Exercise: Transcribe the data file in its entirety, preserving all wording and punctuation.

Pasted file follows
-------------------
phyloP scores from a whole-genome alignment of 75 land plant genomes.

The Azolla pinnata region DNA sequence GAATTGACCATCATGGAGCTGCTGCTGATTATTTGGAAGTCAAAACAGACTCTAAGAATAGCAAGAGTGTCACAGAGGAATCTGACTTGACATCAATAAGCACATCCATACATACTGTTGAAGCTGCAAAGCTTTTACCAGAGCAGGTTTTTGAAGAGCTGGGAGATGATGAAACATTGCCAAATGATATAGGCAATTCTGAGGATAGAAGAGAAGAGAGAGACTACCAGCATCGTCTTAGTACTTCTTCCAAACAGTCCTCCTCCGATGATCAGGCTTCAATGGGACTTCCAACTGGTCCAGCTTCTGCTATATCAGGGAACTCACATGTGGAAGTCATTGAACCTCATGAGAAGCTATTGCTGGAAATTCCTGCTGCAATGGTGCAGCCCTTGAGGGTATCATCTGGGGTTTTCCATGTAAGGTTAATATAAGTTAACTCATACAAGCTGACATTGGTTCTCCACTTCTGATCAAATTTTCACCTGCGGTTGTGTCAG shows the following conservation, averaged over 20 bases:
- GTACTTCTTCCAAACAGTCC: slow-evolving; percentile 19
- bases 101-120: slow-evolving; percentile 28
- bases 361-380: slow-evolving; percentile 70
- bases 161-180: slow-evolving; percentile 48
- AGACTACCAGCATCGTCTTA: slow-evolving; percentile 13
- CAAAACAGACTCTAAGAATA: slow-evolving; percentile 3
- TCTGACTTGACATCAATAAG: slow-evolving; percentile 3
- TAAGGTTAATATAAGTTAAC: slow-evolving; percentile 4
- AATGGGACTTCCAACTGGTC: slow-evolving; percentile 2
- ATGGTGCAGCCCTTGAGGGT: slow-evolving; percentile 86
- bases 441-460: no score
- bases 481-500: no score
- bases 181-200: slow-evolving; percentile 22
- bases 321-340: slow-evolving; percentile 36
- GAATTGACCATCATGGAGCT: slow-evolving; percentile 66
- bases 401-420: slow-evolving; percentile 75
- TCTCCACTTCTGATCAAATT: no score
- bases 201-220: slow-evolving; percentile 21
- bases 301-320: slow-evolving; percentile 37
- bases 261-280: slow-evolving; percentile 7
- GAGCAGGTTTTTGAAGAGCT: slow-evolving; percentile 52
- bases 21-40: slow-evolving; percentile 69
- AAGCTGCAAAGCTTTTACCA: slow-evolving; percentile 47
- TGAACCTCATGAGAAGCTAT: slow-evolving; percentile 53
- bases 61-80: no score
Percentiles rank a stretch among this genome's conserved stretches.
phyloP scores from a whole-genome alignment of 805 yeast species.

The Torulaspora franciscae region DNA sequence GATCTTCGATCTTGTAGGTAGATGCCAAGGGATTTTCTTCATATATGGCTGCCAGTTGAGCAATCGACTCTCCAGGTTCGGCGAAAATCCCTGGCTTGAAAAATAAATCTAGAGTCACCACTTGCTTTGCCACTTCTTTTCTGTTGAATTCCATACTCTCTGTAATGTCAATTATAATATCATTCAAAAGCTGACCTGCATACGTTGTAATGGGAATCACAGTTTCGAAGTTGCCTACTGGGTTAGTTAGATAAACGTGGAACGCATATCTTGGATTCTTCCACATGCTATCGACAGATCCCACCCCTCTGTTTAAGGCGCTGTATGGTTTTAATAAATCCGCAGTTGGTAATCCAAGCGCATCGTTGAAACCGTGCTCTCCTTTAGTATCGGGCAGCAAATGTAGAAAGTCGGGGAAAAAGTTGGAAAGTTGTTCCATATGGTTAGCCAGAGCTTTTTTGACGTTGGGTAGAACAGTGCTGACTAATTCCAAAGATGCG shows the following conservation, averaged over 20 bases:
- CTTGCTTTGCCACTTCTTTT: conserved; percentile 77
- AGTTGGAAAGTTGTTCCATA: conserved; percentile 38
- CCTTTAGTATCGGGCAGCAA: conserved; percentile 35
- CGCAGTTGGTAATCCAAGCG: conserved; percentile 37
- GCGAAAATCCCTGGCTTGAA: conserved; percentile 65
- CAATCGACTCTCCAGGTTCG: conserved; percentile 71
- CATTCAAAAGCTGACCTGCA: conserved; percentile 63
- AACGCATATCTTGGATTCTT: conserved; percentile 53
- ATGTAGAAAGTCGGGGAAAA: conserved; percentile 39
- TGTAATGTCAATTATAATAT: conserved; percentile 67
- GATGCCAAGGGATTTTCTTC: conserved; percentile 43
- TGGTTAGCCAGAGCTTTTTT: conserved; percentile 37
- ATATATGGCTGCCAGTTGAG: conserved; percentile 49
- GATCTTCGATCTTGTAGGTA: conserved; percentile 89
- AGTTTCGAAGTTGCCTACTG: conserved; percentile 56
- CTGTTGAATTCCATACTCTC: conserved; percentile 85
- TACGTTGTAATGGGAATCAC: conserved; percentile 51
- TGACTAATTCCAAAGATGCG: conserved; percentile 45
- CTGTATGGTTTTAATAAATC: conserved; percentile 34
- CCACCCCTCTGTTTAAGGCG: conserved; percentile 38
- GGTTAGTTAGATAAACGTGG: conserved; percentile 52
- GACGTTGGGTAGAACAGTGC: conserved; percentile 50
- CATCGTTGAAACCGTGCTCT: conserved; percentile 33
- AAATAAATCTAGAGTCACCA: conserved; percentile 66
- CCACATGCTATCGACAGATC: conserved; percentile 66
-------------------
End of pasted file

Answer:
phyloP scores from a whole-genome alignment of 75 land plant genomes.

The Azolla pinnata region DNA sequence GAATTGACCATCATGGAGCTGCTGCTGATTATTTGGAAGTCAAAACAGACTCTAAGAATAGCAAGAGTGTCACAGAGGAATCTGACTTGACATCAATAAGCACATCCATACATACTGTTGAAGCTGCAAAGCTTTTACCAGAGCAGGTTTTTGAAGAGCTGGGAGATGATGAAACATTGCCAAATGATATAGGCAATTCTGAGGATAGAAGAGAAGAGAGAGACTACCAGCATCGTCTTAGTACTTCTTCCAAACAGTCCTCCTCCGATGATCAGGCTTCAATGGGACTTCCAACTGGTCCAGCTTCTGCTATATCAGGGAACTCACATGTGGAAGTCATTGAACCTCATGAGAAGCTATTGCTGGAAATTCCTGCTGCAATGGTGCAGCCCTTGAGGGTATCATCTGGGGTTTTCCATGTAAGGTTAATATAAGTTAACTCATACAAGCTGACATTGGTTCTCCACTTCTGATCAAATTTTCACCTGCGGTTGTGTCAG shows the following conservation, averaged over 20 bases:
- GTACTTCTTCCAAACAGTCC: slow-evolving; percentile 19
- bases 101-120: slow-evolving; percentile 28
- bases 361-380: slow-evolving; percentile 70
- bases 161-180: slow-evolving; percentile 48
- AGACTACCAGCATCGTCTTA: slow-evolving; percentile 13
- CAAAACAGACTCTAAGAATA: slow-evolving; percentile 3
- TCTGACTTGACATCAATAAG: slow-evolving; percentile 3
- TAAGGTTAATATAAGTTAAC: slow-evolving; percentile 4
- AATGGGACTTCCAACTGGTC: slow-evolving; percentile 2
- ATGGTGCAGCCCTTGAGGGT: slow-evolving; percentile 86
- bases 441-460: no score
- bases 481-500: no score
- bases 181-200: slow-evolving; percentile 22
- bases 321-340: slow-evolving; percentile 36
- GAATTGACCATCATGGAGCT: slow-evolving; percentile 66
- bases 401-420: slow-evolving; percentile 75
- TCTCCACTTCTGATCAAATT: no score
- bases 201-220: slow-evolving; percentile 21
- bases 301-320: slow-evolving; percentile 37
- bases 261-280: slow-evolving; percentile 7
- GAGCAGGTTTTTGAAGAGCT: slow-evolving; percentile 52
- bases 21-40: slow-evolving; percentile 69
- AAGCTGCAAAGCTTTTACCA: slow-evolving; percentile 47
- TGAACCTCATGAGAAGCTAT: slow-evolving; percentile 53
- bases 61-80: no score
Percentiles rank a stretch among this genome's conserved stretches.
phyloP scores from a whole-genome alignment of 805 yeast species.

The Torulaspora franciscae region DNA sequence GATCTTCGATCTTGTAGGTAGATGCCAAGGGATTTTCTTCATATATGGCTGCCAGTTGAGCAATCGACTCTCCAGGTTCGGCGAAAATCCCTGGCTTGAAAAATAAATCTAGAGTCACCACTTGCTTTGCCACTTCTTTTCTGTTGAATTCCATACTCTCTGTAATGTCAATTATAATATCATTCAAAAGCTGACCTGCATACGTTGTAATGGGAATCACAGTTTCGAAGTTGCCTACTGGGTTAGTTAGATAAACGTGGAACGCATATCTTGGATTCTTCCACATGCTATCGACAGATCCCACCCCTCTGTTTAAGGCGCTGTATGGTTTTAATAAATCCGCAGTTGGTAATCCAAGCGCATCGTTGAAACCGTGCTCTCCTTTAGTATCGGGCAGCAAATGTAGAAAGTCGGGGAAAAAGTTGGAAAGTTGTTCCATATGGTTAGCCAGAGCTTTTTTGACGTTGGGTAGAACAGTGCTGACTAATTCCAAAGATGCG shows the following conservation, averaged over 20 bases:
- CTTGCTTTGCCACTTCTTTT: conserved; percentile 77
- AGTTGGAAAGTTGTTCCATA: conserved; percentile 38
- CCTTTAGTATCGGGCAGCAA: conserved; percentile 35
- CGCAGTTGGTAATCCAAGCG: conserved; percentile 37
- GCGAAAATCCCTGGCTTGAA: conserved; percentile 65
- CAATCGACTCTCCAGGTTCG: conserved; percentile 71
- CATTCAAAAGCTGACCTGCA: conserved; percentile 63
- AACGCATATCTTGGATTCTT: conserved; percentile 53
- ATGTAGAAAGTCGGGGAAAA: conserved; percentile 39
- TGTAATGTCAATTATAATAT: conserved; percentile 67
- GATGCCAAGGGATTTTCTTC: conserved; percentile 43
- TGGTTAGCCAGAGCTTTTTT: conserved; percentile 37
- ATATATGGCTGCCAGTTGAG: conserved; percentile 49
- GATCTTCGATCTTGTAGGTA: conserved; percentile 89
- AGTTTCGAAGTTGCCTACTG: conserved; percentile 56
- CTGTTGAATTCCATACTCTC: conserved; percentile 85
- TACGTTGTAATGGGAATCAC: conserved; percentile 51
- TGACTAATTCCAAAGATGCG: conserved; percentile 45
- CTGTATGGTTTTAATAAATC: conserved; percentile 34
- CCACCCCTCTGTTTAAGGCG: conserved; percentile 38
- GGTTAGTTAGATAAACGTGG: conserved; percentile 52
- GACGTTGGGTAGAACAGTGC: conserved; percentile 50
- CATCGTTGAAACCGTGCTCT: conserved; percentile 33
- AAATAAATCTAGAGTCACCA: conserved; percentile 66
- CCACATGCTATCGACAGATC: conserved; percentile 66